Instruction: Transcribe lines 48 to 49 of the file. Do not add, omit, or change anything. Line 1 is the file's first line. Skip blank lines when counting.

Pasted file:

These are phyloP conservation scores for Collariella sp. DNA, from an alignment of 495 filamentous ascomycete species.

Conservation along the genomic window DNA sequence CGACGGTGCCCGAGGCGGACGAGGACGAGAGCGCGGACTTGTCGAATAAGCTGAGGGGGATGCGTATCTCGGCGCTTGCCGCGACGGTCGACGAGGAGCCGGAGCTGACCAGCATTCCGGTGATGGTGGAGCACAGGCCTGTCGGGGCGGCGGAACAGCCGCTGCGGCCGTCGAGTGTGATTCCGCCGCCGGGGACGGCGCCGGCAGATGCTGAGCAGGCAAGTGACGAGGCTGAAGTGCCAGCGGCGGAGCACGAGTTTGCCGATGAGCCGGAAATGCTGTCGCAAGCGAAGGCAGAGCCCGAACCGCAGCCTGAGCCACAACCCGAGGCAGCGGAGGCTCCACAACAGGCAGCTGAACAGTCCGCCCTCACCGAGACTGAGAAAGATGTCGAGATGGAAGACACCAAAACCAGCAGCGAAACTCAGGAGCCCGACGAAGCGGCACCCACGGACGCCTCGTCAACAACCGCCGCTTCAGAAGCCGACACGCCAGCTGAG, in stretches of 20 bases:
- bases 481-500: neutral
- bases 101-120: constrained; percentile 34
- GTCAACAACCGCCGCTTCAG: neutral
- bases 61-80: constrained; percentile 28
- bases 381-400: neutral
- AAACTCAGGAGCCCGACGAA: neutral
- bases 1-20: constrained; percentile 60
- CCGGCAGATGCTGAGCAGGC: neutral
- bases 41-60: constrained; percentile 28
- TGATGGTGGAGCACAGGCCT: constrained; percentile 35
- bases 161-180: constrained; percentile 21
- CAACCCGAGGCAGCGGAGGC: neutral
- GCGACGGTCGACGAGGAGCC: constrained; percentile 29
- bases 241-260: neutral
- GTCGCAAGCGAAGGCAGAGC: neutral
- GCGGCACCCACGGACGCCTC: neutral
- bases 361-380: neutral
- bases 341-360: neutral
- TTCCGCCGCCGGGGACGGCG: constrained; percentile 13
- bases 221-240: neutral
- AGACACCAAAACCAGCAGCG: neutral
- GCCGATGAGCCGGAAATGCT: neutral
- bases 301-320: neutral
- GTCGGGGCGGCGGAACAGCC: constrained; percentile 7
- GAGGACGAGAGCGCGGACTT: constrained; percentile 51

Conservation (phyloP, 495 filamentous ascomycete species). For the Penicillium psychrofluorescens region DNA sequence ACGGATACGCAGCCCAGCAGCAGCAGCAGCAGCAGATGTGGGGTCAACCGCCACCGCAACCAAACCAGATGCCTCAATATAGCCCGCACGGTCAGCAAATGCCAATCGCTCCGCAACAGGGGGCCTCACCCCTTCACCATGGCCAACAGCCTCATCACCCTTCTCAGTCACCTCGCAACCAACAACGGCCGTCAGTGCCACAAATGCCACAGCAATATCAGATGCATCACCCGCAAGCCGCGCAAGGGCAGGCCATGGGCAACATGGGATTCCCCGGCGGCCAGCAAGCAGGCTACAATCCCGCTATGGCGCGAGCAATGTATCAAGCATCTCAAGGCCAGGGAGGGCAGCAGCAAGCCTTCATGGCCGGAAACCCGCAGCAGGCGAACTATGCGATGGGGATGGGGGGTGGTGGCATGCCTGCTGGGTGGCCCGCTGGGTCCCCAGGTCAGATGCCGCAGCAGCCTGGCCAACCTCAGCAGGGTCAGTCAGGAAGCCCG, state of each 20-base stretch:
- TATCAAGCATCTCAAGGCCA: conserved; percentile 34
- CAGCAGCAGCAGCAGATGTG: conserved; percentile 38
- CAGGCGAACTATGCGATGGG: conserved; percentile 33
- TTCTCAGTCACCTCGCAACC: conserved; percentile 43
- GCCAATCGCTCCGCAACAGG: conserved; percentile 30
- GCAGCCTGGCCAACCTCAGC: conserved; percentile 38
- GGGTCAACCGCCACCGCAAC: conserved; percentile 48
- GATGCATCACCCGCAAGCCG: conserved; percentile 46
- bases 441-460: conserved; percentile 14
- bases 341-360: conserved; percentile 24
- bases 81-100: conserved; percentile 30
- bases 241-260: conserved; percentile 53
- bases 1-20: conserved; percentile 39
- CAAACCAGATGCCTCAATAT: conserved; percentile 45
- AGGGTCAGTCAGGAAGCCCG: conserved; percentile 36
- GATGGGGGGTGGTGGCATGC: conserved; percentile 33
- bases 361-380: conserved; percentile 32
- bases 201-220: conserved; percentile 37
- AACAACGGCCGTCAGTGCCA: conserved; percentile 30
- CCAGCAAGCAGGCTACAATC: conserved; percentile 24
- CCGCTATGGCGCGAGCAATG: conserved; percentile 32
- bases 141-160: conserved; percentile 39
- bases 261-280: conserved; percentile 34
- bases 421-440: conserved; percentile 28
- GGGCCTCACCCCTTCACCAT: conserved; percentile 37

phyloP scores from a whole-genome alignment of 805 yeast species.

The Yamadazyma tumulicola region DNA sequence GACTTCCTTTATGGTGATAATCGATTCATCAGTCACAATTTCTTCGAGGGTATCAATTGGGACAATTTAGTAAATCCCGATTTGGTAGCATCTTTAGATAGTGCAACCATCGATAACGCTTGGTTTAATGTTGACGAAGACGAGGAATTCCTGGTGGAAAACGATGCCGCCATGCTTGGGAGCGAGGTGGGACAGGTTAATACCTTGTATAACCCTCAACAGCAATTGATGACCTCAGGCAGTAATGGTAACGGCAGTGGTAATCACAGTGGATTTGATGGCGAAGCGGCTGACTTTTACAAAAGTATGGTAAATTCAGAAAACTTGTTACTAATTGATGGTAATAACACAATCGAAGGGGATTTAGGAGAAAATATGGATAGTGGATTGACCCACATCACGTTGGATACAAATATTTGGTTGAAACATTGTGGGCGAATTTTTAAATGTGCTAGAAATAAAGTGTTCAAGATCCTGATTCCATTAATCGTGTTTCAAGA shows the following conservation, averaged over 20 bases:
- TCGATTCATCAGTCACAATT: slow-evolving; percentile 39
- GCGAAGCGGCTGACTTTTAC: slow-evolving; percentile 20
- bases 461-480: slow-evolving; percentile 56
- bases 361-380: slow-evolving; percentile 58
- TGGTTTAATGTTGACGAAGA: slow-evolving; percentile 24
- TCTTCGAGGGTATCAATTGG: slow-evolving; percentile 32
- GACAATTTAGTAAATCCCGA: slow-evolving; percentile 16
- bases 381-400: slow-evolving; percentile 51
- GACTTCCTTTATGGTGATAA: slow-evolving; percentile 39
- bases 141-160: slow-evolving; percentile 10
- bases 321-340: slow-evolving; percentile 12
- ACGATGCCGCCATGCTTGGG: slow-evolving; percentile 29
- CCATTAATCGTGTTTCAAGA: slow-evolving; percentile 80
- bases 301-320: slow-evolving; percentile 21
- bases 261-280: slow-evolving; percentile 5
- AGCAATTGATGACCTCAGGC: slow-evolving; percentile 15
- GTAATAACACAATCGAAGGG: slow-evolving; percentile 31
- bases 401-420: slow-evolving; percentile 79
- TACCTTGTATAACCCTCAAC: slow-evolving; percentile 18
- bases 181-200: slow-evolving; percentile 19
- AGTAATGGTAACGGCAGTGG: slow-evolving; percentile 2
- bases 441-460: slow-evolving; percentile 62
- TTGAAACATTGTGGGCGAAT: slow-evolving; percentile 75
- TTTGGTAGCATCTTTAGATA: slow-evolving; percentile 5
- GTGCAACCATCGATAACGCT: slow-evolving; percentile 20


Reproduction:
- CCAGCAAGCAGGCTACAATC: conserved; percentile 24
- CCGCTATGGCGCGAGCAATG: conserved; percentile 32